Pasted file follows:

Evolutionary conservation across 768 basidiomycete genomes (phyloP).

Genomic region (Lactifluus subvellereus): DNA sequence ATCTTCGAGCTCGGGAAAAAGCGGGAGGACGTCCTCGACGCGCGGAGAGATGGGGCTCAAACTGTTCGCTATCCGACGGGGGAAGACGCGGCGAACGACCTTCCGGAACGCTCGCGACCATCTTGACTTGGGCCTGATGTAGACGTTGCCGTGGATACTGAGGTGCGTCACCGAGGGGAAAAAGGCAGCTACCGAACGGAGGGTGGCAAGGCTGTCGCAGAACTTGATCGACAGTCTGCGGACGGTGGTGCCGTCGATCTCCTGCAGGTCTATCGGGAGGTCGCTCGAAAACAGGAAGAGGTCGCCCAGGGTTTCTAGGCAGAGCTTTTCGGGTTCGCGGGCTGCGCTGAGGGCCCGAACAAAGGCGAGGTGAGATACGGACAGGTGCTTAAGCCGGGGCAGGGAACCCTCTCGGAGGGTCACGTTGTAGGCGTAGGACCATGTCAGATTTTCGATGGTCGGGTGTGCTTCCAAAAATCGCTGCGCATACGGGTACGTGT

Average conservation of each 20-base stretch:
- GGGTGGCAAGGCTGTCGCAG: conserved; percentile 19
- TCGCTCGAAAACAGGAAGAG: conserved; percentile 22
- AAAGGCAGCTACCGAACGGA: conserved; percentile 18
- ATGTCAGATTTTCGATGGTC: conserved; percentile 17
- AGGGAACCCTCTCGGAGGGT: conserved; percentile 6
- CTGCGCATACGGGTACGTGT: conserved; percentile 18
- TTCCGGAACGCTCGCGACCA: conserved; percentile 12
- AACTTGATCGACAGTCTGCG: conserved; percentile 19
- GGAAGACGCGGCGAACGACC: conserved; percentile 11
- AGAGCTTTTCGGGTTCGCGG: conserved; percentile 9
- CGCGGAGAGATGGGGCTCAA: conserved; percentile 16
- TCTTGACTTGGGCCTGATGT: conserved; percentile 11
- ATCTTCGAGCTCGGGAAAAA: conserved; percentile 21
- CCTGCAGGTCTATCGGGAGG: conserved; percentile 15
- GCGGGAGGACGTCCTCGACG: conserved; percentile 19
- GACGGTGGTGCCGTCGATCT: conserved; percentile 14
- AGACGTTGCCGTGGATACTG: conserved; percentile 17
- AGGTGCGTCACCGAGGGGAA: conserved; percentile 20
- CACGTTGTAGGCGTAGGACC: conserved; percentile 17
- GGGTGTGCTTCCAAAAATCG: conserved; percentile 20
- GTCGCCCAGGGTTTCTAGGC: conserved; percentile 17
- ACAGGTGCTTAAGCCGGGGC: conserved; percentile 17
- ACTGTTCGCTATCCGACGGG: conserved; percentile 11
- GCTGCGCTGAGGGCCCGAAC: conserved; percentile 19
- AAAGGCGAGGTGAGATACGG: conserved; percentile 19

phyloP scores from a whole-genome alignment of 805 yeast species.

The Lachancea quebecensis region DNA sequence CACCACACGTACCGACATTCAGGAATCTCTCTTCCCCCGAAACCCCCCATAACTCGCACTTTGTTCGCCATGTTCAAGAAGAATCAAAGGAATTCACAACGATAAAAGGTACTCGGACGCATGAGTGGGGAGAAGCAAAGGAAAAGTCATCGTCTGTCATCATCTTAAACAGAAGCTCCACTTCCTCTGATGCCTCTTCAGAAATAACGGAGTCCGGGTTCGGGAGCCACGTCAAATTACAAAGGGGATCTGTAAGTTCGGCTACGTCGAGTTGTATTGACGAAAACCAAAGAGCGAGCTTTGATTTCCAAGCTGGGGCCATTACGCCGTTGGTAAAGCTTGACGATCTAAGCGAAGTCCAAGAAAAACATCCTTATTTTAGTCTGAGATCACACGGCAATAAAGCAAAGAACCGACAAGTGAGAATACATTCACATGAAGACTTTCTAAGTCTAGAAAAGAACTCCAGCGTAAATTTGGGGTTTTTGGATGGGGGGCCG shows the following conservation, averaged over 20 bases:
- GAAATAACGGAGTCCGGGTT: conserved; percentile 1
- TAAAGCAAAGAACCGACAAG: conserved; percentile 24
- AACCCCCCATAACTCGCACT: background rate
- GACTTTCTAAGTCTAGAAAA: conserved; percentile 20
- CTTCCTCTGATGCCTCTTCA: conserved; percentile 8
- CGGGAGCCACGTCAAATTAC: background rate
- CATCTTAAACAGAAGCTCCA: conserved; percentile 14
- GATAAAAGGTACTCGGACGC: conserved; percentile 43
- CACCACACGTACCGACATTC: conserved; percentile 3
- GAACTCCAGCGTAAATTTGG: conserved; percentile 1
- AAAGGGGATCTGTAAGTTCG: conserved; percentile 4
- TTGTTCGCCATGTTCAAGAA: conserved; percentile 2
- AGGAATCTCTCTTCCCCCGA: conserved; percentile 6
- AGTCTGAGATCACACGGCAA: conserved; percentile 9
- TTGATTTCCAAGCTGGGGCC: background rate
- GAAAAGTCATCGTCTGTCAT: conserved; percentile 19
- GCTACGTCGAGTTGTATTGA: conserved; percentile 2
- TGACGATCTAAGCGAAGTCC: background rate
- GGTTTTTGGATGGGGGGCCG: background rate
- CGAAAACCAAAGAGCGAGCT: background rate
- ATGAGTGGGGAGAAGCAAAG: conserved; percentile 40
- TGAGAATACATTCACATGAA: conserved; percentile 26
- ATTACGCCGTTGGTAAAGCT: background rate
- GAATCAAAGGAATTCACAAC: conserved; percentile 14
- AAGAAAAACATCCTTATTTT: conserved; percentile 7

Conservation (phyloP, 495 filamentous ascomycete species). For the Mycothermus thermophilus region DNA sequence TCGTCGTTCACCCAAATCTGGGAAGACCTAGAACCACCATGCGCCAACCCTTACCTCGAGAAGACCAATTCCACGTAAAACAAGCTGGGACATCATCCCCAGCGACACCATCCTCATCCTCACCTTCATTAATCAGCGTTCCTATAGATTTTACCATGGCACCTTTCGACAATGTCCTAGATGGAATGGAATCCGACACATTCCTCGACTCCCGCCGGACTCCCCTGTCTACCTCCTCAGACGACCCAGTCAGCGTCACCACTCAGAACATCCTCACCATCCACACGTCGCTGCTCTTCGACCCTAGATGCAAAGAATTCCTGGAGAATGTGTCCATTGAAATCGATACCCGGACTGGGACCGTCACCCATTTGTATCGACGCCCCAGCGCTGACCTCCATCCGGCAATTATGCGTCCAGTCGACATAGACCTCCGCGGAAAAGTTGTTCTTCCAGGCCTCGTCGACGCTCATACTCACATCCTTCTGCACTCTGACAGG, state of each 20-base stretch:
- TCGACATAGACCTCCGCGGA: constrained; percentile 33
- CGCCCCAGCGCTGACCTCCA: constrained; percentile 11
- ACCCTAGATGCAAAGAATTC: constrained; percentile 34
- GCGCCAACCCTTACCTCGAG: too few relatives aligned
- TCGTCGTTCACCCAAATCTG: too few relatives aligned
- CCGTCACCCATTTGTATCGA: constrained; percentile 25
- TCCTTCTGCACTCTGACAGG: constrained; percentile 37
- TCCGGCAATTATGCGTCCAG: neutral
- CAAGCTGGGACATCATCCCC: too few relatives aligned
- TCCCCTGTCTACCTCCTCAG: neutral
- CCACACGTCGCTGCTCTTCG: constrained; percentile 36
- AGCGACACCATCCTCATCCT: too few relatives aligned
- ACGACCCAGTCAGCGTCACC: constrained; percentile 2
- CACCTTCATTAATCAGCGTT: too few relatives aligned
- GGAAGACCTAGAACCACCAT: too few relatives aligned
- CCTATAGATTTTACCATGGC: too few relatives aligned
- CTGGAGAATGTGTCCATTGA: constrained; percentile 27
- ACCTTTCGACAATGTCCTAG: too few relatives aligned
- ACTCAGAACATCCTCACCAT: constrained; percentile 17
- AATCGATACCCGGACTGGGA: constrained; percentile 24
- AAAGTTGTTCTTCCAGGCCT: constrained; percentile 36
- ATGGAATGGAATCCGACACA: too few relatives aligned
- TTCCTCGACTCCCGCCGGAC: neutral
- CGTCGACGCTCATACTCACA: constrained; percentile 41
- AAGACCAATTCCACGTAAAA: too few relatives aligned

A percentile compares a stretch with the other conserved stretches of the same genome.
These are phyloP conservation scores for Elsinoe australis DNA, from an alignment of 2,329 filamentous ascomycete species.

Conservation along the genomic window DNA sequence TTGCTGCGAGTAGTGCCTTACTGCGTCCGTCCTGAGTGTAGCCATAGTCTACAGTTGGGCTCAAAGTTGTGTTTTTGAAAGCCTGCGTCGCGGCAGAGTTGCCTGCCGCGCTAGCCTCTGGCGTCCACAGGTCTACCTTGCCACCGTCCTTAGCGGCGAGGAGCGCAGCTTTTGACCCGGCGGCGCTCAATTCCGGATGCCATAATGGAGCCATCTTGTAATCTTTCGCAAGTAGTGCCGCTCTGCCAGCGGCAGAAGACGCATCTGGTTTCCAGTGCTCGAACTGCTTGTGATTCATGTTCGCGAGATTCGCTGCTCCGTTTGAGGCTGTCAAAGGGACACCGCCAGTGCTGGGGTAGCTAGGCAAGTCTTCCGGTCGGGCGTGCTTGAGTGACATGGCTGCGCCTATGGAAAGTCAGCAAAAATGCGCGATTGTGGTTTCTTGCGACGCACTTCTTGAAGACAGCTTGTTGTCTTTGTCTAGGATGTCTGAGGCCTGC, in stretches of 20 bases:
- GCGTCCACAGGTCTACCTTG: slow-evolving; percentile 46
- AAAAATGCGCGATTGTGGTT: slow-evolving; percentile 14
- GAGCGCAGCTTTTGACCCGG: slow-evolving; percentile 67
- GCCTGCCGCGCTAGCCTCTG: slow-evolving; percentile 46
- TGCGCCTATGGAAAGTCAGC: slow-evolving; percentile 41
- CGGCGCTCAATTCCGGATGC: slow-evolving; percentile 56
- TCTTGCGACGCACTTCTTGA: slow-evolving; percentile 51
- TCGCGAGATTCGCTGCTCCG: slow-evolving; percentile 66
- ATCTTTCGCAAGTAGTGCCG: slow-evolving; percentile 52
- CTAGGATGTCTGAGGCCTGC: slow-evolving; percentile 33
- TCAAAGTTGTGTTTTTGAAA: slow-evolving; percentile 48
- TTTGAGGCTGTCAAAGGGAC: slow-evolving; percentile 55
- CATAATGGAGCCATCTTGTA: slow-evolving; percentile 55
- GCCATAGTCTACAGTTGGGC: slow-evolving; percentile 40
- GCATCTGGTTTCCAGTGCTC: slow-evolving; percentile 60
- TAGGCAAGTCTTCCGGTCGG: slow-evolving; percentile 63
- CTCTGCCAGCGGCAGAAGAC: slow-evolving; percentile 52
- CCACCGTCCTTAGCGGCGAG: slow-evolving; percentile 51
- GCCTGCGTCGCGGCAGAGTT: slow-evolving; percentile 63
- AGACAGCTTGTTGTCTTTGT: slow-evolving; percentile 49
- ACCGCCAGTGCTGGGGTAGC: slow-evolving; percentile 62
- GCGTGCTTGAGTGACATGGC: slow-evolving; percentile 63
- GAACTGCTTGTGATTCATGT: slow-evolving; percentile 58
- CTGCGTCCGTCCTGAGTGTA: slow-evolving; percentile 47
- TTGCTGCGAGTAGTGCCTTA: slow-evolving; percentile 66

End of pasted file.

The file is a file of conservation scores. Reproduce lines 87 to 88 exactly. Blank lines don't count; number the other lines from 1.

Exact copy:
- GAGCGCAGCTTTTGACCCGG: slow-evolving; percentile 67
- GCCTGCCGCGCTAGCCTCTG: slow-evolving; percentile 46